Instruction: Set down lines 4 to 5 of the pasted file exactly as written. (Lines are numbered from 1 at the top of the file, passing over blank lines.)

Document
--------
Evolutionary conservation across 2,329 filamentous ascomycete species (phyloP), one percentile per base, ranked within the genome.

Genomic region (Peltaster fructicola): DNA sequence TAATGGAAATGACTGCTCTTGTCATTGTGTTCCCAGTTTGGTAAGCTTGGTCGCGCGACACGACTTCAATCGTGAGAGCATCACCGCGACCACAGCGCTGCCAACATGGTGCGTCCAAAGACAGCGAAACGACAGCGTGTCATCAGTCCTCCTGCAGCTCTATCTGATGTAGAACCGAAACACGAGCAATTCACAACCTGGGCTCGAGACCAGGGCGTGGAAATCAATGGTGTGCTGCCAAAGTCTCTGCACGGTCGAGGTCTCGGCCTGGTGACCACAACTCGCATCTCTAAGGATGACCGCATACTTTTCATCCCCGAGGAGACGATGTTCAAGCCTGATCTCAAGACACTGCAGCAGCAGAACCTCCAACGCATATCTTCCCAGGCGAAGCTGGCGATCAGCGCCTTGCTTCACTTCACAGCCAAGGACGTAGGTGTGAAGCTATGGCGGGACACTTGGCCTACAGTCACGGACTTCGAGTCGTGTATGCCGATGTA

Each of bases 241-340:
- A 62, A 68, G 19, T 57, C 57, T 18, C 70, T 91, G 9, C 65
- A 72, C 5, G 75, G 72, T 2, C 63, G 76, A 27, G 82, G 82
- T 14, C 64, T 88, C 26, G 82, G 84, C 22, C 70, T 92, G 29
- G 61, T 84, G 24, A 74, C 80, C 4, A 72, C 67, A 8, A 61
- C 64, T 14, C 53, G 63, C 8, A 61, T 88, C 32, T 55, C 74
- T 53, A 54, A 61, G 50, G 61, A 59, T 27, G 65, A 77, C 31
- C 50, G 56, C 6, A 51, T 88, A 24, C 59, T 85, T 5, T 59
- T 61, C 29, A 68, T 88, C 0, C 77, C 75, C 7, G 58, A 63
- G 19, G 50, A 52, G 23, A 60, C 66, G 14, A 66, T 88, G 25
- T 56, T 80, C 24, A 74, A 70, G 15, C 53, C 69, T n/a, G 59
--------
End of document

- A 62, A 68, G 19, T 57, C 57, T 18, C 70, T 91, G 9, C 65
- A 72, C 5, G 75, G 72, T 2, C 63, G 76, A 27, G 82, G 82